KUALA LUMPUR: Prime Minister Najib Tun Razak has instructed the Kuala Lumpur City Hall (DBKL) to postpone its demolition of houses in Bukit Jalil until an amicable solution is reached.
Yesterday, the former estate workers had submitted a memorandum to the PM's Office, asking for more time to consider the new offer from DBKL.
Contacted this afternoon, Federal Territories and Urban Well-being Deputy Minister M Saravanan confirmed the matter.
He said Najib, who is currently overseas, had called his boss Raja Nong Chik Raja Zainal Abidin yesterday and told the minister to defer the demolition.
"We have been instructed to find a way to solve this issue first. The PM wants whatever is owed to the people to be settled first. DBKL is also postponing all notices it had sent to the 41 families.
"A meeting will be called next week. It will be attended by the workers' representatives, the National Union of Plantation Workers, Human Resources Ministry and my ministry,” he said.
"This meeting is to find a way to solve not only the housing problem but to ensure whatever owed to the people is paid accordingly. So far we have termed them as squatters. This will also be rectified. They are former estate workers and and not squatters," he told FMT.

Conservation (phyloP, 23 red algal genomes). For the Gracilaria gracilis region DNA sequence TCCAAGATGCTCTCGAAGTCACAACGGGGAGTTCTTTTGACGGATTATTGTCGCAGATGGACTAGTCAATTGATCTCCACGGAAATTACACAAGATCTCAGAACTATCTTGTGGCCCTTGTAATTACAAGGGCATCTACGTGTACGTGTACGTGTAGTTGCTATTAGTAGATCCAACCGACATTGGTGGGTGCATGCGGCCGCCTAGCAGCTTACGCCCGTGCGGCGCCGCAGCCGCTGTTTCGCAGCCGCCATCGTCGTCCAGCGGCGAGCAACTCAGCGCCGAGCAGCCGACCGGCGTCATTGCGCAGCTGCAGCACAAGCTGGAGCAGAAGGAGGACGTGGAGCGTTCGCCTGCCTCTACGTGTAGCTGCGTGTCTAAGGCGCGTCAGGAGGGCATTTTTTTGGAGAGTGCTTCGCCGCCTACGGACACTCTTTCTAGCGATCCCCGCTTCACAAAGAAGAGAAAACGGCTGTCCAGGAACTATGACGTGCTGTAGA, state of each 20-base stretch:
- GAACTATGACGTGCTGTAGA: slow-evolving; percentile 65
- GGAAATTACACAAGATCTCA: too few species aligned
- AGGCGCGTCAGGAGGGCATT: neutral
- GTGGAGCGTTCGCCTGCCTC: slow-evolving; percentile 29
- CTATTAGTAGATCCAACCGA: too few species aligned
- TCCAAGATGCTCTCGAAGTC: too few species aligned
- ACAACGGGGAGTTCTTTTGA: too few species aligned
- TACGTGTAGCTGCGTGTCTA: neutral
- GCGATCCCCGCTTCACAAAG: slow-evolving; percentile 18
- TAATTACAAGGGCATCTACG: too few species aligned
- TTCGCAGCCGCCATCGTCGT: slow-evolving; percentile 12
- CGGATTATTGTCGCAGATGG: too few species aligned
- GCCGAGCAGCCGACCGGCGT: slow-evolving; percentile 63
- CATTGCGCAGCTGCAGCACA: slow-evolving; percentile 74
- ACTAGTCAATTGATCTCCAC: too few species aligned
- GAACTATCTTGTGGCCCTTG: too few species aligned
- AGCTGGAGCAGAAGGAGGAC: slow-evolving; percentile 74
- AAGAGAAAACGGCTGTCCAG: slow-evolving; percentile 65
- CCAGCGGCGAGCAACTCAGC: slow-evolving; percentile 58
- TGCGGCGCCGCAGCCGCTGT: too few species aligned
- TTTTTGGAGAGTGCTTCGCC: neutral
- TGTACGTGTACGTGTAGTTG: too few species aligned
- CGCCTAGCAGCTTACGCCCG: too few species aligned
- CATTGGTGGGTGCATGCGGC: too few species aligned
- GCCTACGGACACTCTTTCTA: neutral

Saravanan said previous meetings did not include his ministry, which is the enforcing body.
Unclear terms, bank loans
The residents, however, vowed to put up a fight even if it meant facing the police's anti-riot personnel.
Following this, DBKL offered the residents a RM80,000 flat unit each for the discounted price of RM35,000 and gave them three-days to make a decision. This deadline expires on Friday midnight.
However, the workers contended that the terms of the offer were unclear and that they would face problems in obtaining bank loans to purchase the new houses.
They also wanted compensation, which was not paid to them by the new owner of the land, whose identity remains unknown although there were speculations of a former minister being involved.
DBKL has said that the land would be turned into a cemetary, which the residents claim is untrue.
Part of the estate was acquired by the government for the construction of the Bukit Jalil sports complex, while other parts were sold to private buyers.
The dilemma of the 41 families had gone on for nearly three decades now and most of the original estate workers had passed away and their place taken by their next of kin.